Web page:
Recently in an article (Dutch) in Dutch publication "Webwereld", Drupal advocate and developer Bèr Kessels stated that while Drupal is an awesome CMS, it is not a good fit for government websites and other big projects. An interesting statement for someone from the Drupal camp to make. While Bèr has some valid points, his statements are a bit too generic for my liking.
Over the past years I've done several talks at conferences on how to contribute to the community. The ones that most stood out to me so far have been the talks in Chicago at PHP|Tek together with my friend Lorna Mitchell, and the one in Paris last year at Symfony Live. In all those talks, I tell people that a good way to contribute to the community is to write blogposts.
So as you might or might not have noticed yet, PHPBenelux is organizing a new contest in collaboration with Microsoft: The PHP on Azure contest. The idea is simple: Build an application in PHP that runs on the Windows Azure platform. I think it's a great idea to participate, let me try to tell you why.
Some of you might have already seen me presenting my "Would you like docs with that?" talk at a conference, as I've done it a couple of times already. If you've not seen it yet and would like to, this is your chance!
For a project I am working on right now, I needed to generate barcodes and QR codes. Looking around for solutions for the barcodes I quickly found Zend_Barcode (thanks to someone pointing me to it, by the way. I had not expected a barcode generator in Zend). For QR, it was slightly harder to find a good solution. A quick question on Twitter helped a lot. In the end, it boiled down to two options: PHP QR Code and using the Google Chart API.
For some time now I've been working on a partnership, and it is with great pride and happiness that I can now officially announce it: My company Ingewikkeld is now an official Sensio trainingpartner for Benelux and Germany. This means that as of January 1st, I am now able to officially offer all Sensio courses in these countries.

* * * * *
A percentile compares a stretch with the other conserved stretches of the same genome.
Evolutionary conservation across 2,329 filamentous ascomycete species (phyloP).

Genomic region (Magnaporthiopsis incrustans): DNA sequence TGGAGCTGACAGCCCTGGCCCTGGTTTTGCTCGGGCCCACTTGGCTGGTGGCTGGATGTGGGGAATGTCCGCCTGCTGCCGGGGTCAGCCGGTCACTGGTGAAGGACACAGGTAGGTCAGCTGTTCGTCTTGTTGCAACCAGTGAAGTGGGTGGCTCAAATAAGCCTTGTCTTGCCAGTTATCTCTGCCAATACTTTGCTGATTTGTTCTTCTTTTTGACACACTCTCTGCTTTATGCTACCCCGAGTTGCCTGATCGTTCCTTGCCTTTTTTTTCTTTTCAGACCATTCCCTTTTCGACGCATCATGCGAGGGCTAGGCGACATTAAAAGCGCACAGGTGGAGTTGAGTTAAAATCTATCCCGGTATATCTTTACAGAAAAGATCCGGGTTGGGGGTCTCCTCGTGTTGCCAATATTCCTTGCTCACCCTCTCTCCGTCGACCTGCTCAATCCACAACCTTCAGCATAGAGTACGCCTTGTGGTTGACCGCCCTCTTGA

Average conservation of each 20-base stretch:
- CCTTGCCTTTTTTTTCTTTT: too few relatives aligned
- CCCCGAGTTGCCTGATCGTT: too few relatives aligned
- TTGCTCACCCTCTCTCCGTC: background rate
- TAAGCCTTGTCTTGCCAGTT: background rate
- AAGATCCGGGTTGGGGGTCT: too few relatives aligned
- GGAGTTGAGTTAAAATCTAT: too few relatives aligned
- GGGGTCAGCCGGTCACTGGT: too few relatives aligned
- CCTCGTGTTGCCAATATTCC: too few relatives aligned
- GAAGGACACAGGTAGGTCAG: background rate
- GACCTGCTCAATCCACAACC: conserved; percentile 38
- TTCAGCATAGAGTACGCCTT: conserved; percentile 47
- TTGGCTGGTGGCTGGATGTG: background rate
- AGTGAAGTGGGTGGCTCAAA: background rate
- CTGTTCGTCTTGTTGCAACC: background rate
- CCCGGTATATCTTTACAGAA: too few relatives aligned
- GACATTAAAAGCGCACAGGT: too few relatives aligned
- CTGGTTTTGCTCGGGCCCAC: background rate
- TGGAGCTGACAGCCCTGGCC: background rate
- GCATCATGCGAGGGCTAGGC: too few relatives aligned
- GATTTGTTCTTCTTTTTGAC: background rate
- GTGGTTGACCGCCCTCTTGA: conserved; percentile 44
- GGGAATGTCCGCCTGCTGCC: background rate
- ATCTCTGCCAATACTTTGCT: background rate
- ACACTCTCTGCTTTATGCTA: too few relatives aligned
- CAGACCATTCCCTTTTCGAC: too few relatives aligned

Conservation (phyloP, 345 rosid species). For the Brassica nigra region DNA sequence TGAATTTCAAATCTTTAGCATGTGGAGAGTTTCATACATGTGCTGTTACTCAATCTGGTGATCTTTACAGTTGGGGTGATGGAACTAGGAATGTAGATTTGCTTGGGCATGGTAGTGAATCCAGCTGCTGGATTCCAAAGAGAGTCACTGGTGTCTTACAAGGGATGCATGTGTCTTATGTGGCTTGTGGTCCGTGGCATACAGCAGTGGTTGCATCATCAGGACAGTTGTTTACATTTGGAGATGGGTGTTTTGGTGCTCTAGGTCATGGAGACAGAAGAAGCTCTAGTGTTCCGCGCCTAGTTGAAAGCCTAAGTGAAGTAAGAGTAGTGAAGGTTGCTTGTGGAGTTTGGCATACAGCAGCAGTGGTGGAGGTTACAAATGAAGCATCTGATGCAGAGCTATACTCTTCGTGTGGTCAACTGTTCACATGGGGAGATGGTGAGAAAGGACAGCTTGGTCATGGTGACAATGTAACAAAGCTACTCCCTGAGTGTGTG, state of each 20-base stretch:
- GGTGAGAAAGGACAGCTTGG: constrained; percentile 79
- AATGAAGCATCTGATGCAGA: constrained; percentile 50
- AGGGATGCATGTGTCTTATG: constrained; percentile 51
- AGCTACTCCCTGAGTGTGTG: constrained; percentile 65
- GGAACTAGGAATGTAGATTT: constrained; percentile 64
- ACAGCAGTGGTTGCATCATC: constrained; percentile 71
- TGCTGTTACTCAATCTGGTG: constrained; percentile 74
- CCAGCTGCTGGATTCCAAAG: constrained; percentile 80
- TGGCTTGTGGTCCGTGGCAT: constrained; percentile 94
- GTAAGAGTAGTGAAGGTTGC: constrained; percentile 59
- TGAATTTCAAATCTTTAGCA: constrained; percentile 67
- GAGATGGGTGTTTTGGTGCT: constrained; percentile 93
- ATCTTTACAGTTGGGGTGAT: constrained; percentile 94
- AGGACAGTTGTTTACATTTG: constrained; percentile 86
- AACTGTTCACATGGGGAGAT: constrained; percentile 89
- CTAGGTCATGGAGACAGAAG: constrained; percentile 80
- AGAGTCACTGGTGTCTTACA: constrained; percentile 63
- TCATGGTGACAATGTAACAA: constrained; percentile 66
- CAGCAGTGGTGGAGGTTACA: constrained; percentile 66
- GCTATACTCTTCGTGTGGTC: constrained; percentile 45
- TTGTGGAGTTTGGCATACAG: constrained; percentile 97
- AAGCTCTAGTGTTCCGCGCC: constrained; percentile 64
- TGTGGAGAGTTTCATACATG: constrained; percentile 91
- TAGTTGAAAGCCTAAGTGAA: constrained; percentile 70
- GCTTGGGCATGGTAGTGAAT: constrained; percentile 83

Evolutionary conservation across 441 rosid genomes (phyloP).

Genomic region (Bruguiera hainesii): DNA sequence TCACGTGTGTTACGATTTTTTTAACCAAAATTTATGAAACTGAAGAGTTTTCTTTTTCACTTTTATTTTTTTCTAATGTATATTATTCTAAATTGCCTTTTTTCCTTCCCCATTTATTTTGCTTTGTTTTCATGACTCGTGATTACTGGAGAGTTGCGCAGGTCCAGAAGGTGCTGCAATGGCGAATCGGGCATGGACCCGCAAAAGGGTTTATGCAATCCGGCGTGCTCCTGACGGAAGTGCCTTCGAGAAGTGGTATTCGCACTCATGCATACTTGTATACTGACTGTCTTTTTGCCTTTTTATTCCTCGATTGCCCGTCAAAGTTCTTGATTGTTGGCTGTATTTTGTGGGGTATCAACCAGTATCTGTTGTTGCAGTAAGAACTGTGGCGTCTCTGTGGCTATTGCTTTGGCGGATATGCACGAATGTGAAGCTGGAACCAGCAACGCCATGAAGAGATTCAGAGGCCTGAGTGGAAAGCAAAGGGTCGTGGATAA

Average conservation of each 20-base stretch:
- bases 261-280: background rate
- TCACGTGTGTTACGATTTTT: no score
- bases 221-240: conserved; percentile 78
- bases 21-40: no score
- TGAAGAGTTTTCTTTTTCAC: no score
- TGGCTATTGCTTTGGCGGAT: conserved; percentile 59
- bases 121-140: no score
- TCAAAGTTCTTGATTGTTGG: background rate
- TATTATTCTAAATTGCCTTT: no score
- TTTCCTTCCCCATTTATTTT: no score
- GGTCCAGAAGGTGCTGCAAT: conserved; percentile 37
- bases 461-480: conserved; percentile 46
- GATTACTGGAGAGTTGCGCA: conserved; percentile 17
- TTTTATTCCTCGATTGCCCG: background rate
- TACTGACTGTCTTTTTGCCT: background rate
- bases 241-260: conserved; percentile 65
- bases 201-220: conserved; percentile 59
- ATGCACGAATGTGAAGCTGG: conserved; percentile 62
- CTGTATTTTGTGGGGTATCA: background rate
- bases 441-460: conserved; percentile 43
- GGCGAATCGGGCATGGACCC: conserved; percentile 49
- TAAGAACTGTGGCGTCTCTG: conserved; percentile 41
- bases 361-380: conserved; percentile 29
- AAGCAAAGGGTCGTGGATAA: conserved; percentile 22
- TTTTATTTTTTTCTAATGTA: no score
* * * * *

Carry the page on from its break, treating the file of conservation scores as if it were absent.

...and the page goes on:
I am very happy to announce that I will be speaking at both of next year's editions of Symfony Live. In February I will be travelling to San Francisco for the American edition of Symfony Live, and in March I will be present at the European edition of Symfony Live in Paris. At both conferences I will be giving the same talk: Don't use a screw when you need a nail.
So earlier this week I attended this year's Fall Edition of the International PHP Conference in Mainz. They were celebrating their 10th anniversary (with waffles!) and had an excellent schedule again. I was scheduled for given two talks but took the opportunity to also attend many of the conference's talks. And obviously I also was present in the hallway track for quite a while. Let's see what I learned at the IPC.
It's going to be an interesting week in October, when I'm speaking at SymfonyDay right before the weekend, then doing the International PHP Conference right after. But it's going to be a PHP-filled week for starting the 9th of October. In Cologne I'll be doing a workshop on starting development with symfony, and in Mainz I'll be speaking about documentation and integrating symfony and Zend Framework.
Earlier this year at the Symfony Live event in Paris, I spoke with Nils Adermann, the new lead developer of the phpBB software. At the conference it was announced that phpBB was considering moving to a Symfony basis for their upcoming version 4. Since then, an RFC was posted and given the schedule for the Libertyvasion conference organized by phpBB, they're gearing up to dive deep into Symfony. This article reflects the thoughts I've offered at the Libertyvasion Conference on the combining of powers of phpBB and Symfony.
About a month ago my good friend Lorna Mitchell put out a call for stories on how working with Open Source has influenced people's careers. Given that a lot of my recent career has been driven by my involvement in Open Source, I shared my story with Lorna. But I also wanted to share some of my story with everyone. So here is my story and opinion on how Open Source can influence your career in a positive way.
Time for a new adventure. Last monday, my wife Marjolein and I visited the local Chamber of Commerce to register our new company: Ingewikkeld. We're both doing completely different things, but we've decided to capture both into a single company because it saves us a shitload of administrative work, and since we're married anyway, it doesn't really matter. I (could you have expected something else?) will be offering (PHP) development, consultancy and training services, and my wife will be a baby wearing consultant.
This week there was an interesting discussion on twitter between several people from the PHP community on the use of access modifiers, and why things should be public, protected or private, or why not. The thing that triggered this was the fact that the new Symfony2 Coding Style disallows the usage of private methods. This discussion earlier on triggered Lukas Smith to post his opinion. I commented there but the comment became thus long that I decided to write a blogpost about it myself.